User types and subtyping

In Arza programmer can define abstract and concrete types

Abstract types

type None
type Bool
type One
type LessThan
type GreaterThan

Such types has an instances of themselves and can be used as singleton values For example in ML family languages one could write

data Maybe a = Just a | Nothing

in Arza it would be just

type Maybe
// this is subtyping
type Nothing is Maybe
type Just(val)  is Maybe

// now use this type as pattern
// all clauses will be successful here
match Just(1)
| maybe of Maybe
| maybe of Just
| {val} of Just
| {val=1 as value} of Just
// treating types as Tuples
| Just(val)
| Just(1)
// Treating types as maps
| Just{val=1 as value}

match Nothing
| maybe of Maybe
| maybe of Nothing
| type Nothing //need to distinguish between name and empy typeS
// TODO make simpler type literal
| x when x == Nothing

// now  lets write some function
fun operation(data) =
    if can_do_something(data) then
        let val = do_something(data)

Concrete types

Type Just from example above is a concrete type. Such types when called like functions create records. Records in Arza are something like structs in C or named tuples. Internally they differ from tuples because they provide more efficient data sharing between mutated copies.

Records support both access by name and by field index.

It is forbidden to add new fields to records. You only create copy of existing ones with different values

let t = (1, 2, 3)
//this is highly undesirable
let t1 = put(t, 0, 42)
// instead
type Three(x, y, z)
let t2 = Three(1, 2, 3)
// much more efficient
let t3 = put(t2, 0, 42)

By default concrete types initalize fields in order of declaration in constructor, but programmer can create custom initalizer. Such initializer is function defined with init keyword.

Initializer receives uninitialized record as first argument and must set all of it’s declared fields. If any of the fields will not be set then exception will be thrown

type Library(available_books, loaned_books)
     init(lib, books of List) =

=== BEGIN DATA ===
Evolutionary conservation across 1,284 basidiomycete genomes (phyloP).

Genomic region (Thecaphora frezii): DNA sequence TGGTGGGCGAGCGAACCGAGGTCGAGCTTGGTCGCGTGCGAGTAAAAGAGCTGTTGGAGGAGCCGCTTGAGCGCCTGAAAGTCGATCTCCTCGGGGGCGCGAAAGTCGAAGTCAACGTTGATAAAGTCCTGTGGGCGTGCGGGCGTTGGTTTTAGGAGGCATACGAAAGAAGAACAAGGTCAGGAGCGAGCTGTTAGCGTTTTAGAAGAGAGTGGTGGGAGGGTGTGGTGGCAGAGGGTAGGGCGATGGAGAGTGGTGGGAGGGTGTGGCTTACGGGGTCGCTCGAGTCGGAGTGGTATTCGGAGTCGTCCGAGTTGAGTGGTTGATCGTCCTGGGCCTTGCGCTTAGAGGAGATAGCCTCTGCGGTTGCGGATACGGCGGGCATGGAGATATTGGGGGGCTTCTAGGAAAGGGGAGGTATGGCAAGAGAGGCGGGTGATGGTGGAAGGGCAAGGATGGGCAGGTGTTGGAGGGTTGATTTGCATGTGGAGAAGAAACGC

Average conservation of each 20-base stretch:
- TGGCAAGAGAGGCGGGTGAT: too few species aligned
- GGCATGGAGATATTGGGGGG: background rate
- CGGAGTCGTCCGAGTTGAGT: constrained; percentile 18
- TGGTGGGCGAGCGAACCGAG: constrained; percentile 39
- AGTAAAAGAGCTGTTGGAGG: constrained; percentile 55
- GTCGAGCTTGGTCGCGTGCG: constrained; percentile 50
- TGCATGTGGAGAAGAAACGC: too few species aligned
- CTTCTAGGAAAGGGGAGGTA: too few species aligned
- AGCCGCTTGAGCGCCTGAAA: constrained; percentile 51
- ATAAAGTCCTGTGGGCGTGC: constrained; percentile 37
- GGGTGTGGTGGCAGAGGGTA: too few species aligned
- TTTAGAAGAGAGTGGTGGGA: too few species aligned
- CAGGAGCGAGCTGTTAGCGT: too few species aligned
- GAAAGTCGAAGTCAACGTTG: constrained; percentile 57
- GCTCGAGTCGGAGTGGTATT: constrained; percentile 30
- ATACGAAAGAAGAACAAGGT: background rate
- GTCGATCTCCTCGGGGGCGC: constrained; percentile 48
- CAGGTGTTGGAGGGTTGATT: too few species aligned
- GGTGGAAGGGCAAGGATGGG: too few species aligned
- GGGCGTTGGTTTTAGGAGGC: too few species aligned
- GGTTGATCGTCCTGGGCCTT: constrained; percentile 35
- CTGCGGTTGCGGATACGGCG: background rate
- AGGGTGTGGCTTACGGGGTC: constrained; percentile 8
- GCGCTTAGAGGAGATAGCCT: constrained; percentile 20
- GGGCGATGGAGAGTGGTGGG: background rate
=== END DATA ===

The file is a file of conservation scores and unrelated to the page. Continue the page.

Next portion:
// here lib variable is an empty record with uninitialized fields
          // returning modified copy of lib
          lib.{available_books = books, loaned_books}

 // lets write function for borrowing book from library
 fun loan_book(library, book_index) =
     let book = library.available_books.[book_index]
     new_lib = library.{available_books = seq:delete(@, book), loaned_books = book::@}
     //return tuple with book and modified library
     (new_lib, book)

 // reverse process
 fun return_book(library, book) =
           available_books = book::@,
           loaned_books = seq:selete(@, book)


Arza supports nominal subtyping for abstract and concrete types. Type can have only one supertype and supertype can have multiple subtypes.

Concrete types can not be used as supetypes for abstract types.

Subtypes inherit behavior from supertypes and can be used in multiple dispatch in same roles.

When defining subtype from concrete supertype fields of supertype will be added to fields of would be subtype

type Vec2(x, y)
type Vec3 is Vec2 (z)
// Vec3 will have fields(x, y, z)
// defining generic method
def sum(v of Vec2) = v.x + v.y
let v2 = Vec2(1, 2)
let v3 = Vec2(1, 2, 3)
// because sum not defined for Vec3
sum(v2) == sum(v3)
//but after
def sum(v of Vec3) = v.x + v.y + v.z
sum(v3) == 6 != sum(v2)

If you don’t need behavioral subtyping but want to reuse fields from other types you can paste type in field declaration

type Vec2 (x, y)
// paste fields from Vec2
type Vec3 (...Vec2, z)
// Vec2 and Vec3 are unrelated

// More complex example
 type AB(a, b)
 type C(c)
 type DE(d, e)
 type FGH(f, g, h)

 // paste multiple types in multiple position
 type Alphabet (...AB, ...C, ...DE, ...FGH, i, j, k)